And so we come to the time of year when millions of people - or so we are now supposed to believe - suddenly become experts in linguistics.

It’s all to do with spelling Christmas with an X. Or - as I call it - the X-word.

You may have thought the X-word began when you were a kid and you either couldn’t be bothered to write ‘Christmas’ out in full, or couldn’t remember how to spell it.

You may also have thought that when adults do it, it’s for shorthand or because it fits more easily into the space on a gift card or in a shop window.

And if you are a bit bolshie, like me, you came to the conclusion, a long time ago, that anybody who writes it that way is driven by one thing and one thing only: laziness.

However, in recent years, and more especially since we got hooked on social media, where any nonsense can be made to seem true, a half-baked explanation for the X-word has emerged, and the lazy have latched on to it as if it is a legitimate defence.

Apparently, the X stands for the Greek letter chi, and as this is the first letter of the Greek word for Christ, that makes the X-word all right.

Well it doesn’t.

For a start, even if you buy into this Greek saga, the X is still the crudest of abbreviations, and what you end up with is just as nonsensical as writing Cmas.

So when did it become normal for obscure abbreviations like this to become actual words? And what justification can there be for allowing one word to break all the rules of English that apply to the others?

Let’s be honest about it. Unless you are Professor of Ancient Greek at Oxford University, you cannot expect us to believe you refer to the obscure origins of words before choosing which spelling to use.

I am not saying people aren’t entitled to be lazy or brief sometimes, but there is a time and place, and Christmas isn’t it.

And it’s not just about idleness.

Some people say that spelling it with an X ‘takes the Christ out of Christmas’, and I do think it’s a question of disrespect.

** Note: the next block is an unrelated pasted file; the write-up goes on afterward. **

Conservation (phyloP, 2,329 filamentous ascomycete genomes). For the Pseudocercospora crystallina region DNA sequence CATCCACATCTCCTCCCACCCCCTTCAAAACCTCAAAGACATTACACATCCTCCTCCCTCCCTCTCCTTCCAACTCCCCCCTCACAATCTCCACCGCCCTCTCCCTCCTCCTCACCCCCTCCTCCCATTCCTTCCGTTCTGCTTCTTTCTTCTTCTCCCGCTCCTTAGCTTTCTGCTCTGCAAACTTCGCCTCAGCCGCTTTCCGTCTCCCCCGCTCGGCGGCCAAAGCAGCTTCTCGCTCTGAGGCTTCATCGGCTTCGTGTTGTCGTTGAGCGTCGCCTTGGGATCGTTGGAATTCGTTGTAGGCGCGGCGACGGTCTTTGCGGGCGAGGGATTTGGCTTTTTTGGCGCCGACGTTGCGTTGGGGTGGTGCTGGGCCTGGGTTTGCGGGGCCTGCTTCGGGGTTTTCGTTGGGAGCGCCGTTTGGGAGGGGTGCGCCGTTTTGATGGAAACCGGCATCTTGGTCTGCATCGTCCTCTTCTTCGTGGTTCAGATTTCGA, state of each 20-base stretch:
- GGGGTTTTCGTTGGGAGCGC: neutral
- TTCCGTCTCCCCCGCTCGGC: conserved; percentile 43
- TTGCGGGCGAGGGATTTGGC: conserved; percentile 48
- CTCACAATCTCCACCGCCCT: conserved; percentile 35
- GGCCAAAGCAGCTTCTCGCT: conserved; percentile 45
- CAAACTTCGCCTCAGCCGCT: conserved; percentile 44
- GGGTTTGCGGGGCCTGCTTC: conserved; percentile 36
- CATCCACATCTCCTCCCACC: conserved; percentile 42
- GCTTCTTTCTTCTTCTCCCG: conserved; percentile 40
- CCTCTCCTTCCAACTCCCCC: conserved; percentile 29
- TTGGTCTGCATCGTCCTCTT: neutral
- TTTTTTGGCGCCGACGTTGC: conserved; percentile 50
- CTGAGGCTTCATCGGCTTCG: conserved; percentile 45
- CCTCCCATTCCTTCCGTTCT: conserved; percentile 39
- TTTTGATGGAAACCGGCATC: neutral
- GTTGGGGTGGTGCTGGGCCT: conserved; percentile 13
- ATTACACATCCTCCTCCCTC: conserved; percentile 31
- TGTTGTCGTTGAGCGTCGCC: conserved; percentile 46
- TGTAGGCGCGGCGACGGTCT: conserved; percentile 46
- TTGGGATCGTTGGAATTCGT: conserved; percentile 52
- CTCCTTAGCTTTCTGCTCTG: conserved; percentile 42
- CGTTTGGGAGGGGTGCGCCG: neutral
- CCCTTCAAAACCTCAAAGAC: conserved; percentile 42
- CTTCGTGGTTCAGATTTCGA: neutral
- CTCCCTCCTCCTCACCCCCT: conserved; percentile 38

After all, spending the extra moment it takes to write or type it out in full isn’t much to ask to recognise a figure whom billions of people believe to be nothing less than the son of God, and He had a name.

Only the illiterate can be excused for replacing a name with an X.

Not that Christians themselves always show the necessary reverence. I once spotted a board outside a church hall that was advertising its annual bazaar with the X-word, and I still regret not reporting them to the Bishop.

In case you are wondering, I am not a Christian myself, so it’s not up to me to fight their battles.

I’m fighting another - because as well as being ugly, lazy and lacking respect, I think the X-word is the worst example of the erosion of something we should all treasure: our mother tongue.

Whether you call it the Queen’s English or Shakespeare’s English, it’s precious. Abominations like the X-word are acts of vandalism, and we all have a duty to preserve and protect our heritage whenever it is threatened.

So do your bit, make the effort and stop being lazy.

If you spare the time for five measly extra letters, think how much merrier your Christmas will be, this year, when you realise you are helping to keep our beautiful language out of the gutter.